Liz Truss has been forced to guarantee a 10 per cent rise in the state pension after a backlash from Conservative MPs and Tory-supporting newspapers against the idea of scrapping the so-called “triple lock”.
The UK prime minister held emergency talks with Jeremy Hunt, her new chancellor, on Wednesday and insisted the government must stick to the triple lock, which ensures that pension payments rise in line with inflation, average earnings or by 2.5 per cent each year, whichever is higher.
On Monday Hunt tried to keep open the option of below-inflation rises in pensions from next April as he tries to fill a £40bn fiscal hole before his October 31 Budget. The UK inflation rate rose to 10.1 per cent in September.
Downing Street on Tuesday also confirmed the triple lock was no longer guaranteed, sparking criticism from a number of Tory MPs and hostile headlines in the Daily Mail, Daily Telegraph and Daily Express.
But in a sign of how Truss is being forced to govern from hour-to-hour, on Wednesday morning she told Hunt the triple lock must stay in place and announced the decision to MPs at prime minister’s questions.
“We have been clear in our manifesto we will maintain the triple lock,” she said. “I’m committed to it and so is the chancellor.”
Hunt, who was sitting next to Truss, has now had a big potential source of savings put off limits, although the government has not guaranteed that other benefits will be uprated in line with inflation.
Truss’s problems are growing on a daily basis as she struggles to retain any grip on her party while Hunt sets about ripping up her entire economic strategy.
She was mocked by Sir Keir Starmer, Labour leader, at prime minister’s questions on Wednesday. “How can she be held to account when she’s not in charge?” he asked. “What is the point of a prime minister whose promises don’t last a week?”
But Truss survived the ordeal with some cheers from Tory MPs, many of whom believe she must stay in Number 10 until Hunt has delivered what he has called his “eye wateringly difficult” Halloween Budget.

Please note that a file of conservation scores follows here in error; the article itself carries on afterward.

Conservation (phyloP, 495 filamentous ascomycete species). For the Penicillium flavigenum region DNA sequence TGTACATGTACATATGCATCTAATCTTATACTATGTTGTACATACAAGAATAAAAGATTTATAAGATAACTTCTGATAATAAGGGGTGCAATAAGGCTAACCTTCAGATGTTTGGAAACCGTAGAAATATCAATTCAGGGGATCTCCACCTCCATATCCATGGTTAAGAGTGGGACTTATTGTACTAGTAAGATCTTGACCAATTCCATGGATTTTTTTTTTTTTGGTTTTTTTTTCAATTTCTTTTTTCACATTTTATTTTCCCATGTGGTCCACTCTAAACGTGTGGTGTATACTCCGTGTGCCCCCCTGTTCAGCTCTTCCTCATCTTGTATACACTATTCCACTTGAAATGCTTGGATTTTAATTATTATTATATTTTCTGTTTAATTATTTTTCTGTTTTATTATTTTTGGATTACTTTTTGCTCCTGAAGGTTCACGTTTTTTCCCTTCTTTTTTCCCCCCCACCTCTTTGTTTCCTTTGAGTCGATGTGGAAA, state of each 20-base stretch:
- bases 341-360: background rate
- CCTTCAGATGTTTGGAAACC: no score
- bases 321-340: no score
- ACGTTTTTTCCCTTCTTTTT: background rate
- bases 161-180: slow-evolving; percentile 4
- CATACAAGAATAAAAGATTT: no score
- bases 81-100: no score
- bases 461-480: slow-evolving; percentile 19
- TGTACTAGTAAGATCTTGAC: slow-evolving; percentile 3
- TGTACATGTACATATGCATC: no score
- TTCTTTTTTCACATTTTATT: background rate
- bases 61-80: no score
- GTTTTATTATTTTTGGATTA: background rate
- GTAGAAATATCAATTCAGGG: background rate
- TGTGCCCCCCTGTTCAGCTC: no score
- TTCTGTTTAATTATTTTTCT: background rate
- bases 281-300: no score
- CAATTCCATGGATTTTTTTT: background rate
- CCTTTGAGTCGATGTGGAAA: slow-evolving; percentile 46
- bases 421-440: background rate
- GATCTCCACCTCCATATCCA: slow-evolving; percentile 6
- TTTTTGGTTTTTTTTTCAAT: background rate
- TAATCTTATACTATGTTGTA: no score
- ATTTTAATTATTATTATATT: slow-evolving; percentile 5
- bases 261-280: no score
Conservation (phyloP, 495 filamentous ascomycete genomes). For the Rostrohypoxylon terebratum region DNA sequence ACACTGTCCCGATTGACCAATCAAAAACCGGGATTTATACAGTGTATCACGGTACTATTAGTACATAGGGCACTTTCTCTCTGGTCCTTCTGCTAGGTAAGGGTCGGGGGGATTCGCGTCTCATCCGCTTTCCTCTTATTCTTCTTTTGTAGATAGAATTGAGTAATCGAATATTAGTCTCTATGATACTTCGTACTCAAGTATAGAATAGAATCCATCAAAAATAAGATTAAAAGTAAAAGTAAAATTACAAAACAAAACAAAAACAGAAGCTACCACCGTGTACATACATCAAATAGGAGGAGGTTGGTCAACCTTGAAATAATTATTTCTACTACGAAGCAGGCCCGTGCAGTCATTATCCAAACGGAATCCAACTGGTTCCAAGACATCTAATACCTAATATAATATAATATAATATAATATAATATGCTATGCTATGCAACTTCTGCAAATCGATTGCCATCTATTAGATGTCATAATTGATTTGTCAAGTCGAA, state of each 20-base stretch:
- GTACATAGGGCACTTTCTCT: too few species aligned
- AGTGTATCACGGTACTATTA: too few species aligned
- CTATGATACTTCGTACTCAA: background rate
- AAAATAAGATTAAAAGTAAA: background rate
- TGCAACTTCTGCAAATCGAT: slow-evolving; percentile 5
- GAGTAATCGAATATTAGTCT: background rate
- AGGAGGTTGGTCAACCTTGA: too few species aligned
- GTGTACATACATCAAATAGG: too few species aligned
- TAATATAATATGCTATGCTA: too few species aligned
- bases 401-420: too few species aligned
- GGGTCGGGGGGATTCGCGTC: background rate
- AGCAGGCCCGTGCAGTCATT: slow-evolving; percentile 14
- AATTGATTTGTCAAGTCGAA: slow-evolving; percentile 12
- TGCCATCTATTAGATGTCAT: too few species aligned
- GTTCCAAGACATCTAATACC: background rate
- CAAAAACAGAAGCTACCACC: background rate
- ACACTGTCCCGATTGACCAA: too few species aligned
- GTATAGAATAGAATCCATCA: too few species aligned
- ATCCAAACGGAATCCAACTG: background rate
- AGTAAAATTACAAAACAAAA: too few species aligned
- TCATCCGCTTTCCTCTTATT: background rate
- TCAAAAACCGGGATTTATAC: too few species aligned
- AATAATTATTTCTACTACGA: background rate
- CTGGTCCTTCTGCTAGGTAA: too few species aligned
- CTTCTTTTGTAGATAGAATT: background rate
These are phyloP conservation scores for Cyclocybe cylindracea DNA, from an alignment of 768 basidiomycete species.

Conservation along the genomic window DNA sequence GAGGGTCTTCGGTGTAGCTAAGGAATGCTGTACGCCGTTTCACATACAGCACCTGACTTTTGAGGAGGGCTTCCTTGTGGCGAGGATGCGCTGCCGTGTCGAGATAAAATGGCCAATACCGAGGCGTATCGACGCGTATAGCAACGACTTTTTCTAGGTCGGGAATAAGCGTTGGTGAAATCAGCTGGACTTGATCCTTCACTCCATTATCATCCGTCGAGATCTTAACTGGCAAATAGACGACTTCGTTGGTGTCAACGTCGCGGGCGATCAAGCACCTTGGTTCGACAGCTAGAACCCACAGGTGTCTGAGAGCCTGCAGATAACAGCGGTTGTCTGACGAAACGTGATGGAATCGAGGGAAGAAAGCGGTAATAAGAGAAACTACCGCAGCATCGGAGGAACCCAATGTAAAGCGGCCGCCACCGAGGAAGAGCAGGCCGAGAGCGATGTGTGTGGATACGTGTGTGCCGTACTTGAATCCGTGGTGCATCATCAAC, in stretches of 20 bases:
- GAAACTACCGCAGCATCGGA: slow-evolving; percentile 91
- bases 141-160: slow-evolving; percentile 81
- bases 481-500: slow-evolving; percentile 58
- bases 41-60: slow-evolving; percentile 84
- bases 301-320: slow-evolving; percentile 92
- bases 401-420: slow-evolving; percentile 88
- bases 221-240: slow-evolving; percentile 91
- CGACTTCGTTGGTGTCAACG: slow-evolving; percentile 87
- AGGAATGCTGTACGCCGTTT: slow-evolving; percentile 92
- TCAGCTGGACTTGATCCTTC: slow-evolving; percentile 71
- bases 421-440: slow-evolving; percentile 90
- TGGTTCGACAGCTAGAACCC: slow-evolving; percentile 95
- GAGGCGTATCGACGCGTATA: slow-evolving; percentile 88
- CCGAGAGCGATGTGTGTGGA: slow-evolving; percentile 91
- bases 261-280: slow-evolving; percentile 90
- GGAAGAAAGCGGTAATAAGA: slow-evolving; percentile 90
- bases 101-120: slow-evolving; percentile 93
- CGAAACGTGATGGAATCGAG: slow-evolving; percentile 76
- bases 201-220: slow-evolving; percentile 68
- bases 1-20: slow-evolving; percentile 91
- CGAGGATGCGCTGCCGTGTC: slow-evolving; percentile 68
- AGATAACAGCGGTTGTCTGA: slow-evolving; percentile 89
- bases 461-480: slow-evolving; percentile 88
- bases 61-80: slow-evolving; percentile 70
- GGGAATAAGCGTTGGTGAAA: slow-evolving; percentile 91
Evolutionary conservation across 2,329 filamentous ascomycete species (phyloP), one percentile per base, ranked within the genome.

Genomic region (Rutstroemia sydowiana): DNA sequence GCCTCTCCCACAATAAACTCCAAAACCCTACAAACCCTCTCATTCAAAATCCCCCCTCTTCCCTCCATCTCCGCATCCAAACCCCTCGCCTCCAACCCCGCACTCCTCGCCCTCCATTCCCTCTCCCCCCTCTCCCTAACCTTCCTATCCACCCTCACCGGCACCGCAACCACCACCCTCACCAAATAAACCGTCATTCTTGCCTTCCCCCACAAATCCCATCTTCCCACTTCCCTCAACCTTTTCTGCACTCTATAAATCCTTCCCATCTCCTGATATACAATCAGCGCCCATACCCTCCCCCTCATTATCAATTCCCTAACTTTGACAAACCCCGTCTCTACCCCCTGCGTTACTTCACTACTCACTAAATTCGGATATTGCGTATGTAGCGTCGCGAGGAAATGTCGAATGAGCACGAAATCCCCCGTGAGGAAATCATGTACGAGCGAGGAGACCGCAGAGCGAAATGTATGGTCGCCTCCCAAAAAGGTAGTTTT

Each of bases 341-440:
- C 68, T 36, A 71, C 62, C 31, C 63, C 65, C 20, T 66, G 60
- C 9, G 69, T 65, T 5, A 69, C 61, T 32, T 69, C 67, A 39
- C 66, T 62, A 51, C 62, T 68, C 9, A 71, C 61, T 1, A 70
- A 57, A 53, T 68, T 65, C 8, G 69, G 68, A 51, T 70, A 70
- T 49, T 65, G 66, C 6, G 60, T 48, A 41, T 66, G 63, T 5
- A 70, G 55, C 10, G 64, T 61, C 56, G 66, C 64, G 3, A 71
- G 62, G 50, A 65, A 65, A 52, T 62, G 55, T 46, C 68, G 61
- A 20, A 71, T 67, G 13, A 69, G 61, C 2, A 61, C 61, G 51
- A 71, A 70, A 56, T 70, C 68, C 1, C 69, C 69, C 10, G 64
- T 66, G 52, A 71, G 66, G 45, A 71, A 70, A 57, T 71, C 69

“I’m a fighter not a quitter,” Truss said, recalling a famous line from Lord Peter Mandelson. She also apologised for her handling of the economy: “I’ve been clear that I’m sorry and that I’ve made mistakes.”
Another challenge facing the prime minister is an attempt by Labour to exploit Tory divisions over the resumption of shale gas extraction.
Labour will force a vote at 7pm on Wednesday, which would give it control over the House of Commons order paper and allow it to bring forward legislation to ban fracking.
Tory MPs were told there was a “hard three-line whip” to vote against the Labour motion. But several MPs with shale gas in their constituencies have spoken out against fracking, including Hunt, MP for South West Surrey, and Ben Wallace, defence secretary, who represents a Lancashire seat.
Truss hopes to defuse the rebellion by promising Tory MPs a “consultation on a consultation” — a review to establish the mechanism by which a local community can give its “consent” to fracking. Truss said shale gas extraction would only take place with community support.
In a further sign of disarray in Number 10, Truss has suspended a key aide, Jason Stein, over allegations that he delivered hostile briefings against Tory critics of the prime minister.
Stein, a trusted special adviser, is to face a formal investigation by Whitehall’s propriety and ethics team, although Truss’s team said that he had not offered to resign.
A spokesman for Truss said: “The PM has made it clear to her team that some of the briefings we have seen about parliamentary colleagues are completely unacceptable and must stop.”
Sajid Javid, former chancellor, believed Stein had briefed the Sunday Times that Truss regarded him as “shit”. Javid has told colleagues he asked Truss to sack Stein, but she refused. Stein declined to comment.